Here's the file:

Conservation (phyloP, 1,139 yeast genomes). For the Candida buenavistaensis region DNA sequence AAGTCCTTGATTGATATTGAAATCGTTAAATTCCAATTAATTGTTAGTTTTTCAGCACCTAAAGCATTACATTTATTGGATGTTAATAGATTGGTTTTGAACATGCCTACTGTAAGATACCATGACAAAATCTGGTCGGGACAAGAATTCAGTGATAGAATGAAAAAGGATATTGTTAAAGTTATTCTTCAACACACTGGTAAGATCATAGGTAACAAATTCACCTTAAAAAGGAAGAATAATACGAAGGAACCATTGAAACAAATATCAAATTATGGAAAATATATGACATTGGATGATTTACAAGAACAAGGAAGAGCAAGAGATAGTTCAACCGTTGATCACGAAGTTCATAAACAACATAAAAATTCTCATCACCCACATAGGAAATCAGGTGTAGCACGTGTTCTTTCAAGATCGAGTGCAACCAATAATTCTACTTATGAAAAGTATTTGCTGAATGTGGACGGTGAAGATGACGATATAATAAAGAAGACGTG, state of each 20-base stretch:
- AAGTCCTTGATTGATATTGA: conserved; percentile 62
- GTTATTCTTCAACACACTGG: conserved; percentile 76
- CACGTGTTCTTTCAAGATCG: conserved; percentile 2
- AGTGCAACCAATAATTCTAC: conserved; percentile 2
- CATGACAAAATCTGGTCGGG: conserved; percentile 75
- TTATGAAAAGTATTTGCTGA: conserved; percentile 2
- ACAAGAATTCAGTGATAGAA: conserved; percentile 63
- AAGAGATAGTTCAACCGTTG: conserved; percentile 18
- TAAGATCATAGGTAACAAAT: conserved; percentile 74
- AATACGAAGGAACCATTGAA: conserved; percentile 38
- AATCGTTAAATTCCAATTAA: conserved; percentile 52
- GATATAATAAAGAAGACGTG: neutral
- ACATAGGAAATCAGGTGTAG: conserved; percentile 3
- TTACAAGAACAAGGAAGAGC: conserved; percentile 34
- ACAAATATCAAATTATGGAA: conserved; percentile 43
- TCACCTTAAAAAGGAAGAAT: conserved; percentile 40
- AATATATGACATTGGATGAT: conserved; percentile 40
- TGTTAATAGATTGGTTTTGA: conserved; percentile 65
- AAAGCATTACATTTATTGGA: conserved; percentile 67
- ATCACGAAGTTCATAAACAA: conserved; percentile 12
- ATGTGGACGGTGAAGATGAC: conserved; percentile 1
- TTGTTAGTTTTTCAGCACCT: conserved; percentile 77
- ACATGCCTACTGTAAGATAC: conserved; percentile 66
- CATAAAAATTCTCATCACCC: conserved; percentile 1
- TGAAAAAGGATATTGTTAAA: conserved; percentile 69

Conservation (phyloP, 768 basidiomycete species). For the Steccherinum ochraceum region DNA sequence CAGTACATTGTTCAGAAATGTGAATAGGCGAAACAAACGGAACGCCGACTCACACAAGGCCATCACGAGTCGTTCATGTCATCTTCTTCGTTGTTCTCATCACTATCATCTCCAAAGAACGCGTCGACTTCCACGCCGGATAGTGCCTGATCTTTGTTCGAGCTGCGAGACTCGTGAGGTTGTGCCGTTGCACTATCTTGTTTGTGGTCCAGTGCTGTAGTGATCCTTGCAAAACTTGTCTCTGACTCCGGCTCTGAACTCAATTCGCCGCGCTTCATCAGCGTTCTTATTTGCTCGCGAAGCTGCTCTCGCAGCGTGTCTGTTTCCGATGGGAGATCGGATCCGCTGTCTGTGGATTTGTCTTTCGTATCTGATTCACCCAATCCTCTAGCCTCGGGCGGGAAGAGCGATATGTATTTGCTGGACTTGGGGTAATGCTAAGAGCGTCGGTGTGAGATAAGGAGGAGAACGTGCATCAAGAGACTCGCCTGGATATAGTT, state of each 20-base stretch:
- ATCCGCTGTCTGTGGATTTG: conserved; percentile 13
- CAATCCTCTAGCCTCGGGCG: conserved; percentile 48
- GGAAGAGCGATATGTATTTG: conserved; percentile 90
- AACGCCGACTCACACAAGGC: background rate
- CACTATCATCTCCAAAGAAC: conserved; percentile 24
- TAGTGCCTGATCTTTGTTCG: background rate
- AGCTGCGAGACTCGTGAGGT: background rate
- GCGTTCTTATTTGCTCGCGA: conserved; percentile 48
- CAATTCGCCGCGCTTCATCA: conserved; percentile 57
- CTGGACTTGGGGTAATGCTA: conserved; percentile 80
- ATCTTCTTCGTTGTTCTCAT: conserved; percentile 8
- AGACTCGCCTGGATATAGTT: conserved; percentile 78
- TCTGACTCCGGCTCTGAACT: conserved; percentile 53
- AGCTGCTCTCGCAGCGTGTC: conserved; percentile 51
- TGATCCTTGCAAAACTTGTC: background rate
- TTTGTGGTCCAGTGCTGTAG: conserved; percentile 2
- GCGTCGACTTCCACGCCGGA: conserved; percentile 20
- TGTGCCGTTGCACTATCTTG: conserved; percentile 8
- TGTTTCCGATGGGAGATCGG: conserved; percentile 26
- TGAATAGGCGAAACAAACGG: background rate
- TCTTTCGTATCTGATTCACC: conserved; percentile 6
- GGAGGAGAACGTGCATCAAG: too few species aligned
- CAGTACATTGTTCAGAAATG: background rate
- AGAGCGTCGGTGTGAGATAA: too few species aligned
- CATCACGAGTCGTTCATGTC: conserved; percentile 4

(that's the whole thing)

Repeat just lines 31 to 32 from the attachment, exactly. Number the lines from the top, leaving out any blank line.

- AACGCCGACTCACACAAGGC: background rate
- CACTATCATCTCCAAAGAAC: conserved; percentile 24